SSN and Its Afterlife
What’s one billion? That’s about the number of possible permutations of the Social Security number. Which begs the question: What happens to an SSN when someone kicks the bucket?
Currently, SSN’s are never repeated when they’re issued by the Social Security Administration. As of June 2011, the SSA made the issuance entirely random (previously, for example, the first three numbers were determined by place of birth).
With nearly a billion permutations, there’s no point in any number surviving the holder’s death and being reissued. Now in theory, the combinations will eventually run out, because eventually, a billion people will have been born in the United States. But this isn’t exactly in the near future. Why worry?
Nevertheless, some people like to plan way ahead. Maybe this scenario can be mitigated with a 10-digit number. Maybe numbers will stay at nine but be recycled. But for now, your number is as unique as your DNA. But, unlike DNA, a SSN can be used fraudulently.
The three credit bureaus maintain a list of the deceased based on data from the Social Security Administration’s Death Master File Index. Sometimes it takes months for bureaus to update their databases with the Social Security Administration’s Death Master File Index.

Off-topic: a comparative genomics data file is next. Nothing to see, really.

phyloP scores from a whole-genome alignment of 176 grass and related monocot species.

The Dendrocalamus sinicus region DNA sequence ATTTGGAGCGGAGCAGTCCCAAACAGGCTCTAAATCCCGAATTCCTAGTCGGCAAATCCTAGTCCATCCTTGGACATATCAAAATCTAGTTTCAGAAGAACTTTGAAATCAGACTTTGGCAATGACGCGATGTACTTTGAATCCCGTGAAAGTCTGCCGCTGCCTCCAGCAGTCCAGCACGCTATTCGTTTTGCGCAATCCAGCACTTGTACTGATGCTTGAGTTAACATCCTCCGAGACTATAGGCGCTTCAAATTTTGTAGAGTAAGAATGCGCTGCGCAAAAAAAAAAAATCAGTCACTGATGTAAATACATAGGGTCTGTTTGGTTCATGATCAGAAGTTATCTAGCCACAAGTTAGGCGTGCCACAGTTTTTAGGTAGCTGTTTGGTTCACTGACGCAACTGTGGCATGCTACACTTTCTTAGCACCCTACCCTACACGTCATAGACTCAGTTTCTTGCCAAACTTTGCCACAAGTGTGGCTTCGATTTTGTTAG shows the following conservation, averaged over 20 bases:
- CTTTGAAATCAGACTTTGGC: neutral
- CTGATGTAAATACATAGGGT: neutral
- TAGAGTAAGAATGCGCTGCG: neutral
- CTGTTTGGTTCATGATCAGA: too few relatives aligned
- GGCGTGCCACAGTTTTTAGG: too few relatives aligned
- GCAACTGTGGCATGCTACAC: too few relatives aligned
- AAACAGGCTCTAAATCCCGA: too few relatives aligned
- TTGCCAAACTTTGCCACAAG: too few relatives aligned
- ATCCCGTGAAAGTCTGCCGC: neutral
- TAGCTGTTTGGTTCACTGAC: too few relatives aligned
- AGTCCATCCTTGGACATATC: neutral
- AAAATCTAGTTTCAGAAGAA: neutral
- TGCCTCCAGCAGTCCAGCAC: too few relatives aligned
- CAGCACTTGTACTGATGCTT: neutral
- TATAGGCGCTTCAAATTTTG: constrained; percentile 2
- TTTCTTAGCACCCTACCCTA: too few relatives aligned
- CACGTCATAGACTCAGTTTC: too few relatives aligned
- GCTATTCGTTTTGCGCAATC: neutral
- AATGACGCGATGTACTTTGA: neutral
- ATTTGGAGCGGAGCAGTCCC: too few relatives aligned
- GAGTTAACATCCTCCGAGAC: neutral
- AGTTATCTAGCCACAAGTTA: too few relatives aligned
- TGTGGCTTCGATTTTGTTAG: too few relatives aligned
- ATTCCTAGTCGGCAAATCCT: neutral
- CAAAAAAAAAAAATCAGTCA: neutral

Here’s how to avoid identity theft of the deceased:
- Report the death yourself by calling the Social Security Administration at 1-800-772-1213.
- Contact the credit bureaus directly to report a death and request the information to be recorded immediately.
- Right now, before anyone perishes, get the person a credit freeze. Upon death (as in life), the person’s Social Security number will be useless to the thief.
- Invest in identity theft protection. This is a layer of security that monitors one’s information, including Social Security number, in the wild. Have it activated for six months to a year after death.
- The Identity Theft Resource Center suggests, “Immediately notify credit card companies, banks, stockbrokers, loan/lien holders and mortgage companies of the death. The executor or surviving spouse will need to discuss all outstanding debts. If you close the account, ask them to list it as: ‘Closed. Account holder is deceased.’ If there is a surviving spouse or other joint account holder, make sure to notify the company the account needs to be listed in that surviving person’s name alone. They may require a copy of the death certificate to do this, as well as permission from the survivor.”